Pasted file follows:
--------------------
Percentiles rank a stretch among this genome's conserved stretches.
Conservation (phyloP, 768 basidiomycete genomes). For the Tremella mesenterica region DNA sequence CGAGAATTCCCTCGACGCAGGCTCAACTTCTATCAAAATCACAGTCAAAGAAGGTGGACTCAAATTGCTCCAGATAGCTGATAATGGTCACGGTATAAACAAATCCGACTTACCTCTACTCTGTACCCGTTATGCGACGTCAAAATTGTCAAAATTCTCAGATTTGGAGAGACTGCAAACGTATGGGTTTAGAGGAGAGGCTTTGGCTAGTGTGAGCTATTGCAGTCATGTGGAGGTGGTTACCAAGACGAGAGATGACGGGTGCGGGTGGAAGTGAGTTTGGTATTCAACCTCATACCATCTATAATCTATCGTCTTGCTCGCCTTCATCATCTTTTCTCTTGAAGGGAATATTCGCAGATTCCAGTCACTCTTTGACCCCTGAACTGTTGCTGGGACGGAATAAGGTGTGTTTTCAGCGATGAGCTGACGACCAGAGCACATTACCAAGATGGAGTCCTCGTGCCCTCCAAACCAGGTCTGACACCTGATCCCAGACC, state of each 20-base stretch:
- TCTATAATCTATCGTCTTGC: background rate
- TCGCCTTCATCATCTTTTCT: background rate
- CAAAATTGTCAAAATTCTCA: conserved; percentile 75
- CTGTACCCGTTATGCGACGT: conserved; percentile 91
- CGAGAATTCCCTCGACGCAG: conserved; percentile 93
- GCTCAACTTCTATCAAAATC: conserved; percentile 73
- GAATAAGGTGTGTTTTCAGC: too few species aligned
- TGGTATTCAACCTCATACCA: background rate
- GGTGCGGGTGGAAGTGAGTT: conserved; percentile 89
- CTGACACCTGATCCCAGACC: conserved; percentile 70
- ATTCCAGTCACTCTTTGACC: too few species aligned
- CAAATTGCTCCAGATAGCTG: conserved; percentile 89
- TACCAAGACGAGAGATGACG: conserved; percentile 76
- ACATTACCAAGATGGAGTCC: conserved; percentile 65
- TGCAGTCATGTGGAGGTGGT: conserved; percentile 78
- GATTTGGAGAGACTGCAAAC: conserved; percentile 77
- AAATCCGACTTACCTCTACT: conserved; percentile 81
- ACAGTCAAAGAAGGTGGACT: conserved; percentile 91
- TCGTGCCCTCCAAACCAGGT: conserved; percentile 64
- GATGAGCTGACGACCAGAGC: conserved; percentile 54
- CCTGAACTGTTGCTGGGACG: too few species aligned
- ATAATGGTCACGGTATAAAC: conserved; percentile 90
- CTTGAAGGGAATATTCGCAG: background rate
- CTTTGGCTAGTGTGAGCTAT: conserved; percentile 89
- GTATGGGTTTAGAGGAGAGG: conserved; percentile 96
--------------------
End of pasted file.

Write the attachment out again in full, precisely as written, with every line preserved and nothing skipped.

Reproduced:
Percentiles rank a stretch among this genome's conserved stretches.
Conservation (phyloP, 768 basidiomycete genomes). For the Tremella mesenterica region DNA sequence CGAGAATTCCCTCGACGCAGGCTCAACTTCTATCAAAATCACAGTCAAAGAAGGTGGACTCAAATTGCTCCAGATAGCTGATAATGGTCACGGTATAAACAAATCCGACTTACCTCTACTCTGTACCCGTTATGCGACGTCAAAATTGTCAAAATTCTCAGATTTGGAGAGACTGCAAACGTATGGGTTTAGAGGAGAGGCTTTGGCTAGTGTGAGCTATTGCAGTCATGTGGAGGTGGTTACCAAGACGAGAGATGACGGGTGCGGGTGGAAGTGAGTTTGGTATTCAACCTCATACCATCTATAATCTATCGTCTTGCTCGCCTTCATCATCTTTTCTCTTGAAGGGAATATTCGCAGATTCCAGTCACTCTTTGACCCCTGAACTGTTGCTGGGACGGAATAAGGTGTGTTTTCAGCGATGAGCTGACGACCAGAGCACATTACCAAGATGGAGTCCTCGTGCCCTCCAAACCAGGTCTGACACCTGATCCCAGACC, state of each 20-base stretch:
- TCTATAATCTATCGTCTTGC: background rate
- TCGCCTTCATCATCTTTTCT: background rate
- CAAAATTGTCAAAATTCTCA: conserved; percentile 75
- CTGTACCCGTTATGCGACGT: conserved; percentile 91
- CGAGAATTCCCTCGACGCAG: conserved; percentile 93
- GCTCAACTTCTATCAAAATC: conserved; percentile 73
- GAATAAGGTGTGTTTTCAGC: too few species aligned
- TGGTATTCAACCTCATACCA: background rate
- GGTGCGGGTGGAAGTGAGTT: conserved; percentile 89
- CTGACACCTGATCCCAGACC: conserved; percentile 70
- ATTCCAGTCACTCTTTGACC: too few species aligned
- CAAATTGCTCCAGATAGCTG: conserved; percentile 89
- TACCAAGACGAGAGATGACG: conserved; percentile 76
- ACATTACCAAGATGGAGTCC: conserved; percentile 65
- TGCAGTCATGTGGAGGTGGT: conserved; percentile 78
- GATTTGGAGAGACTGCAAAC: conserved; percentile 77
- AAATCCGACTTACCTCTACT: conserved; percentile 81
- ACAGTCAAAGAAGGTGGACT: conserved; percentile 91
- TCGTGCCCTCCAAACCAGGT: conserved; percentile 64
- GATGAGCTGACGACCAGAGC: conserved; percentile 54
- CCTGAACTGTTGCTGGGACG: too few species aligned
- ATAATGGTCACGGTATAAAC: conserved; percentile 90
- CTTGAAGGGAATATTCGCAG: background rate
- CTTTGGCTAGTGTGAGCTAT: conserved; percentile 89
- GTATGGGTTTAGAGGAGAGG: conserved; percentile 96